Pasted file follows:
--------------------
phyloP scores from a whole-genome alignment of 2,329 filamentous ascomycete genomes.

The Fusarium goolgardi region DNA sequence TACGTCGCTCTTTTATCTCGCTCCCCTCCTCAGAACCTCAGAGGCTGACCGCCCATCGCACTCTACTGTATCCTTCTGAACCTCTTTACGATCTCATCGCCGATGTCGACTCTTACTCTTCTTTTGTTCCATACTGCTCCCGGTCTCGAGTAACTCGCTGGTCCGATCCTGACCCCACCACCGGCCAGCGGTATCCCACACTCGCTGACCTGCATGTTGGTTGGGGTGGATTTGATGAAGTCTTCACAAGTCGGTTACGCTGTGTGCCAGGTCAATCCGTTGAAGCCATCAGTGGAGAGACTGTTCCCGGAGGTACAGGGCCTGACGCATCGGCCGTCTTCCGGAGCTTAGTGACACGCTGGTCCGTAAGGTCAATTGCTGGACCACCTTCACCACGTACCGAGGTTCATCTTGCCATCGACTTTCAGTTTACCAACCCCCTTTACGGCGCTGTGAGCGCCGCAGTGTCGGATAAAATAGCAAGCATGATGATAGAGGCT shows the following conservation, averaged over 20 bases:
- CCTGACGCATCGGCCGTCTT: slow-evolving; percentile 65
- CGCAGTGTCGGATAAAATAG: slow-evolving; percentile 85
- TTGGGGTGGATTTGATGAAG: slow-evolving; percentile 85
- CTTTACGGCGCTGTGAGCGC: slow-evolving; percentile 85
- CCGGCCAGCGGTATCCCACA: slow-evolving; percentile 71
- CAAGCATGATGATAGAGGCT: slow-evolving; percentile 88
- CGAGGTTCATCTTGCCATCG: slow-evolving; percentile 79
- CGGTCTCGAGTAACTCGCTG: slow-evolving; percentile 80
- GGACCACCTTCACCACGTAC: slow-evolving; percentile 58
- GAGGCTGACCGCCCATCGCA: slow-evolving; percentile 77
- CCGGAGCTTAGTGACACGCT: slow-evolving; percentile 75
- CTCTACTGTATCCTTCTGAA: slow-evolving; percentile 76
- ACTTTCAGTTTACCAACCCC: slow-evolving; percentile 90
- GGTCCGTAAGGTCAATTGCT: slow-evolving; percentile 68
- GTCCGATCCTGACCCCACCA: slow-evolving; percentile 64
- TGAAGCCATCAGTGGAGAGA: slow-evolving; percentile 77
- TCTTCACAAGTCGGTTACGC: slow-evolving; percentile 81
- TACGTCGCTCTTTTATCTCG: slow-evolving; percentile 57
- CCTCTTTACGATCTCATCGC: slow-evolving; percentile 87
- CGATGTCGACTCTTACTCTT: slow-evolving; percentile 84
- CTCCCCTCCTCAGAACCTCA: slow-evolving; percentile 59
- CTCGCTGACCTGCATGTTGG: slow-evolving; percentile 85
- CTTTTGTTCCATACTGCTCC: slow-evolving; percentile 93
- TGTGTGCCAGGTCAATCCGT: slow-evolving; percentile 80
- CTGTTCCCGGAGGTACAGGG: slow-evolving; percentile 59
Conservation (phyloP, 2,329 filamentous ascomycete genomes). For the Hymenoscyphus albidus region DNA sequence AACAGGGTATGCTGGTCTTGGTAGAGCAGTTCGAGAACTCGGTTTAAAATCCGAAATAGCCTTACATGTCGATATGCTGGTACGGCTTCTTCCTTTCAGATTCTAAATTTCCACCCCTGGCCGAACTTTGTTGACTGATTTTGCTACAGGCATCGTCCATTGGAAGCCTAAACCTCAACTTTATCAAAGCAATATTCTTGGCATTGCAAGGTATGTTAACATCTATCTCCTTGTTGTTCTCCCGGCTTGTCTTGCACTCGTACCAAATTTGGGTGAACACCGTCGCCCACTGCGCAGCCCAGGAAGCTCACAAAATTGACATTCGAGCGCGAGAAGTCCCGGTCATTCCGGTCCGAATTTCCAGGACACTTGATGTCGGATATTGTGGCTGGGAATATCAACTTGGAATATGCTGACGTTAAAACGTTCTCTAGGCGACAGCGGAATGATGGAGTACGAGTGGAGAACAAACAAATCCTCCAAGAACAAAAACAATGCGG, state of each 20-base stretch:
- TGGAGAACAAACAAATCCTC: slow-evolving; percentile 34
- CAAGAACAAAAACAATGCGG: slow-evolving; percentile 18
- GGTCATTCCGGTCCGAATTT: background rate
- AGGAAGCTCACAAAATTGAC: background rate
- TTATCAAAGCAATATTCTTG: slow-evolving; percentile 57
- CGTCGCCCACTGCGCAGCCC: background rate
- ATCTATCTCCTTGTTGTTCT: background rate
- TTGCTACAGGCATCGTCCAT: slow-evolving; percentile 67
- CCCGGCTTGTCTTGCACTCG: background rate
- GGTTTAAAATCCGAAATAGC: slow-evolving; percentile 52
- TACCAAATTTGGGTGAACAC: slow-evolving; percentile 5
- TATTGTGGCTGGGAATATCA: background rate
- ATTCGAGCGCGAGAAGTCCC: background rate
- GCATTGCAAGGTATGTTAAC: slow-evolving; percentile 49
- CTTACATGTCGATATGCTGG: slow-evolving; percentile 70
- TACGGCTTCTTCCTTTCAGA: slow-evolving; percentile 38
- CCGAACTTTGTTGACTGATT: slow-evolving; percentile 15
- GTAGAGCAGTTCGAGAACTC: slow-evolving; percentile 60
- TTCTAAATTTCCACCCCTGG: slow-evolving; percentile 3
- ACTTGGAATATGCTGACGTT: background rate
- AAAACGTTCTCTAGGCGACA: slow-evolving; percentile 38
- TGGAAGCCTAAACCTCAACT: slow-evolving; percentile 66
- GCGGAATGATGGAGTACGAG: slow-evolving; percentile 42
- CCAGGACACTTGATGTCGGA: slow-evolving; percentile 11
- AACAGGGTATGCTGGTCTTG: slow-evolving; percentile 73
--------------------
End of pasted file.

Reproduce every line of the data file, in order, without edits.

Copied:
phyloP scores from a whole-genome alignment of 2,329 filamentous ascomycete genomes.

The Fusarium goolgardi region DNA sequence TACGTCGCTCTTTTATCTCGCTCCCCTCCTCAGAACCTCAGAGGCTGACCGCCCATCGCACTCTACTGTATCCTTCTGAACCTCTTTACGATCTCATCGCCGATGTCGACTCTTACTCTTCTTTTGTTCCATACTGCTCCCGGTCTCGAGTAACTCGCTGGTCCGATCCTGACCCCACCACCGGCCAGCGGTATCCCACACTCGCTGACCTGCATGTTGGTTGGGGTGGATTTGATGAAGTCTTCACAAGTCGGTTACGCTGTGTGCCAGGTCAATCCGTTGAAGCCATCAGTGGAGAGACTGTTCCCGGAGGTACAGGGCCTGACGCATCGGCCGTCTTCCGGAGCTTAGTGACACGCTGGTCCGTAAGGTCAATTGCTGGACCACCTTCACCACGTACCGAGGTTCATCTTGCCATCGACTTTCAGTTTACCAACCCCCTTTACGGCGCTGTGAGCGCCGCAGTGTCGGATAAAATAGCAAGCATGATGATAGAGGCT shows the following conservation, averaged over 20 bases:
- CCTGACGCATCGGCCGTCTT: slow-evolving; percentile 65
- CGCAGTGTCGGATAAAATAG: slow-evolving; percentile 85
- TTGGGGTGGATTTGATGAAG: slow-evolving; percentile 85
- CTTTACGGCGCTGTGAGCGC: slow-evolving; percentile 85
- CCGGCCAGCGGTATCCCACA: slow-evolving; percentile 71
- CAAGCATGATGATAGAGGCT: slow-evolving; percentile 88
- CGAGGTTCATCTTGCCATCG: slow-evolving; percentile 79
- CGGTCTCGAGTAACTCGCTG: slow-evolving; percentile 80
- GGACCACCTTCACCACGTAC: slow-evolving; percentile 58
- GAGGCTGACCGCCCATCGCA: slow-evolving; percentile 77
- CCGGAGCTTAGTGACACGCT: slow-evolving; percentile 75
- CTCTACTGTATCCTTCTGAA: slow-evolving; percentile 76
- ACTTTCAGTTTACCAACCCC: slow-evolving; percentile 90
- GGTCCGTAAGGTCAATTGCT: slow-evolving; percentile 68
- GTCCGATCCTGACCCCACCA: slow-evolving; percentile 64
- TGAAGCCATCAGTGGAGAGA: slow-evolving; percentile 77
- TCTTCACAAGTCGGTTACGC: slow-evolving; percentile 81
- TACGTCGCTCTTTTATCTCG: slow-evolving; percentile 57
- CCTCTTTACGATCTCATCGC: slow-evolving; percentile 87
- CGATGTCGACTCTTACTCTT: slow-evolving; percentile 84
- CTCCCCTCCTCAGAACCTCA: slow-evolving; percentile 59
- CTCGCTGACCTGCATGTTGG: slow-evolving; percentile 85
- CTTTTGTTCCATACTGCTCC: slow-evolving; percentile 93
- TGTGTGCCAGGTCAATCCGT: slow-evolving; percentile 80
- CTGTTCCCGGAGGTACAGGG: slow-evolving; percentile 59
Conservation (phyloP, 2,329 filamentous ascomycete genomes). For the Hymenoscyphus albidus region DNA sequence AACAGGGTATGCTGGTCTTGGTAGAGCAGTTCGAGAACTCGGTTTAAAATCCGAAATAGCCTTACATGTCGATATGCTGGTACGGCTTCTTCCTTTCAGATTCTAAATTTCCACCCCTGGCCGAACTTTGTTGACTGATTTTGCTACAGGCATCGTCCATTGGAAGCCTAAACCTCAACTTTATCAAAGCAATATTCTTGGCATTGCAAGGTATGTTAACATCTATCTCCTTGTTGTTCTCCCGGCTTGTCTTGCACTCGTACCAAATTTGGGTGAACACCGTCGCCCACTGCGCAGCCCAGGAAGCTCACAAAATTGACATTCGAGCGCGAGAAGTCCCGGTCATTCCGGTCCGAATTTCCAGGACACTTGATGTCGGATATTGTGGCTGGGAATATCAACTTGGAATATGCTGACGTTAAAACGTTCTCTAGGCGACAGCGGAATGATGGAGTACGAGTGGAGAACAAACAAATCCTCCAAGAACAAAAACAATGCGG, state of each 20-base stretch:
- TGGAGAACAAACAAATCCTC: slow-evolving; percentile 34
- CAAGAACAAAAACAATGCGG: slow-evolving; percentile 18
- GGTCATTCCGGTCCGAATTT: background rate
- AGGAAGCTCACAAAATTGAC: background rate
- TTATCAAAGCAATATTCTTG: slow-evolving; percentile 57
- CGTCGCCCACTGCGCAGCCC: background rate
- ATCTATCTCCTTGTTGTTCT: background rate
- TTGCTACAGGCATCGTCCAT: slow-evolving; percentile 67
- CCCGGCTTGTCTTGCACTCG: background rate
- GGTTTAAAATCCGAAATAGC: slow-evolving; percentile 52
- TACCAAATTTGGGTGAACAC: slow-evolving; percentile 5
- TATTGTGGCTGGGAATATCA: background rate
- ATTCGAGCGCGAGAAGTCCC: background rate
- GCATTGCAAGGTATGTTAAC: slow-evolving; percentile 49
- CTTACATGTCGATATGCTGG: slow-evolving; percentile 70
- TACGGCTTCTTCCTTTCAGA: slow-evolving; percentile 38
- CCGAACTTTGTTGACTGATT: slow-evolving; percentile 15
- GTAGAGCAGTTCGAGAACTC: slow-evolving; percentile 60
- TTCTAAATTTCCACCCCTGG: slow-evolving; percentile 3
- ACTTGGAATATGCTGACGTT: background rate
- AAAACGTTCTCTAGGCGACA: slow-evolving; percentile 38
- TGGAAGCCTAAACCTCAACT: slow-evolving; percentile 66
- GCGGAATGATGGAGTACGAG: slow-evolving; percentile 42
- CCAGGACACTTGATGTCGGA: slow-evolving; percentile 11
- AACAGGGTATGCTGGTCTTG: slow-evolving; percentile 73